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    No, the guy just searched for printers in Shodan, found close to one million, and sent the file to the first 50 hundred printers he got. – ThoriumBR Dec 6 at 16:39
  • Just to make sure I'm understanding correctly, this attack vector only works on port 9100? Or is this just the only port people usually bother to check? – Lord Farquaad Dec 6 at 22:05
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    This particular attack abuses RAW printing which by default uses port 9100, however it could potentially use any specified port – Joe Dec 6 at 22:13
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    @Joe The printer listens on only 3-4 ports out of 65536, so just any port won't work on the printer. Also, the attack only focuses on the default ports. Maybe it will change later, or be taken to the next level by someone else. – cybernard Dec 6 at 23:15

The attack you link to was against printers which were directly accessible from the internet. If you have a typical home network which is connected to the internet by some DSL or cable router you don't have to worry about this specific attack unless you've explicitly enabled access to the printer from the internet - by default direct access from the internet is not possible due to NAT in the router (i.e. multiple internal IP addresses mapped to a single public IP). If you are in a company and the printers have public routable IP addresses make sure that a firewall is blocking access from outside.

For home users it is more likely that they install a printer capable of WiFi and keep the WiFi settings in the often insecure default state where the printer creates its own access point without encryption and access control. In this case anybody nearby the printer (i.e. somebody at the next apartment, on the street...) could send jobs to this printer. See for example Guy pulls off genius prank on his neighbour using their unprotected WiFi printer. Thus, make sure to disable WiFi if you don't need it and configure it securely if you need it.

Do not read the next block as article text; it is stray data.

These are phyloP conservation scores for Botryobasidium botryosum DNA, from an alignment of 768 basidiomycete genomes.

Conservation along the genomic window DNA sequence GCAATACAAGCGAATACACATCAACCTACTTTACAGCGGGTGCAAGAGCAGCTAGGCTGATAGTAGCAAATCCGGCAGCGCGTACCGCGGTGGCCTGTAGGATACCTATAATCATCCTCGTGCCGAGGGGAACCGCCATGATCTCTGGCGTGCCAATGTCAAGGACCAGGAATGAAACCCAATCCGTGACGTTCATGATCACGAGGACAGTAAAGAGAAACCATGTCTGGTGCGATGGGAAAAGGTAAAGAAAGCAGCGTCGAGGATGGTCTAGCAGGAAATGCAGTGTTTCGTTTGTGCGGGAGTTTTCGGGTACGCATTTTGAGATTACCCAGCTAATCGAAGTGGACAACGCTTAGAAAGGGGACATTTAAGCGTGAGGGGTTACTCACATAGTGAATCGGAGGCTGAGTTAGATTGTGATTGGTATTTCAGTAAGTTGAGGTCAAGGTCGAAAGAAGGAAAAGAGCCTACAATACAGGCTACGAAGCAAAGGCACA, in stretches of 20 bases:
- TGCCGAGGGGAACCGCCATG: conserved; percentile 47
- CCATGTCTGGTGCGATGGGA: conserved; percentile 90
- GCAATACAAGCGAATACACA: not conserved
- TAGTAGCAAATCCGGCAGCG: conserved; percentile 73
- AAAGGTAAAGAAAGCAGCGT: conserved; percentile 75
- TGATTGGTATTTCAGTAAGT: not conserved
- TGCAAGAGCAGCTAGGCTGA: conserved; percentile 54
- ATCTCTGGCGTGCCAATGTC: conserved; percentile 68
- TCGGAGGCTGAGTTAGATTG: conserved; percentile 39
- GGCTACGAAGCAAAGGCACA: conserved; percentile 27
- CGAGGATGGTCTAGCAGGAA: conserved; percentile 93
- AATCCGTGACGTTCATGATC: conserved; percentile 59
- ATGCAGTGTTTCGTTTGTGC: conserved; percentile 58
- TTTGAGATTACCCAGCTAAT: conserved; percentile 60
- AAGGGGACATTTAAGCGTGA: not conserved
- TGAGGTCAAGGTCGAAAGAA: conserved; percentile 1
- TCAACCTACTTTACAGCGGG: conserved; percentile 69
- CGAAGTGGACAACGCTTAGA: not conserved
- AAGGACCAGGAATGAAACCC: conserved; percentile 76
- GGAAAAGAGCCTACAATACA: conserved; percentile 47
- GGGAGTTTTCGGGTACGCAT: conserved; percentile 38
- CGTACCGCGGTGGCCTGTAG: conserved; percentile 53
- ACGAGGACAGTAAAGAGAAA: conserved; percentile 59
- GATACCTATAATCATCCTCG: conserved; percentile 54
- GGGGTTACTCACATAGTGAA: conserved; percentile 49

Apart from that the firmware in some printers can be replaced by sending a special document to these. The hacked firmware then can for example allow an external hacker to attack the internal network. See also Researchers at FoxGlove Security have found a potentially serious remote code execution vulnerability in some of HP’s enterprise printers. To protect against these kind of attacks make sure that the firmware is up-to-date, that security features are enabled which protect replacing the firmware this way (if such settings exist), that the printer can only talk with selected protocols to the rest of the network using a firewall in front of printer or at least configure your perimeter firewall so that the printer can not connect to the internet.

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    "don't have to worry" and "not possible" might be a bit strongly worded in the first paragraph. E.g. the router could be compromised. A defense in depth approach would mean that if you deem printer security a high priority, then you should adopt the other techniques anyway. – Jon Bentley Dec 6 at 13:07
  • @JonBentley: I disagree. "not possible" explicitly relates to the default behavior of a router and a compromised router should not be considered the default. Also, if the router is compromised then attacks against the printer are probably a minor problem because more critical attacks are possible. Insofar "don't have to worry about this specific attack" is still true - one should instead worry about more critical attacks. Defense in depth is important but it is also important to care first about the important attacks and if there is money and time left about the remaining risks. – Steffen Ullrich Dec 6 at 13:15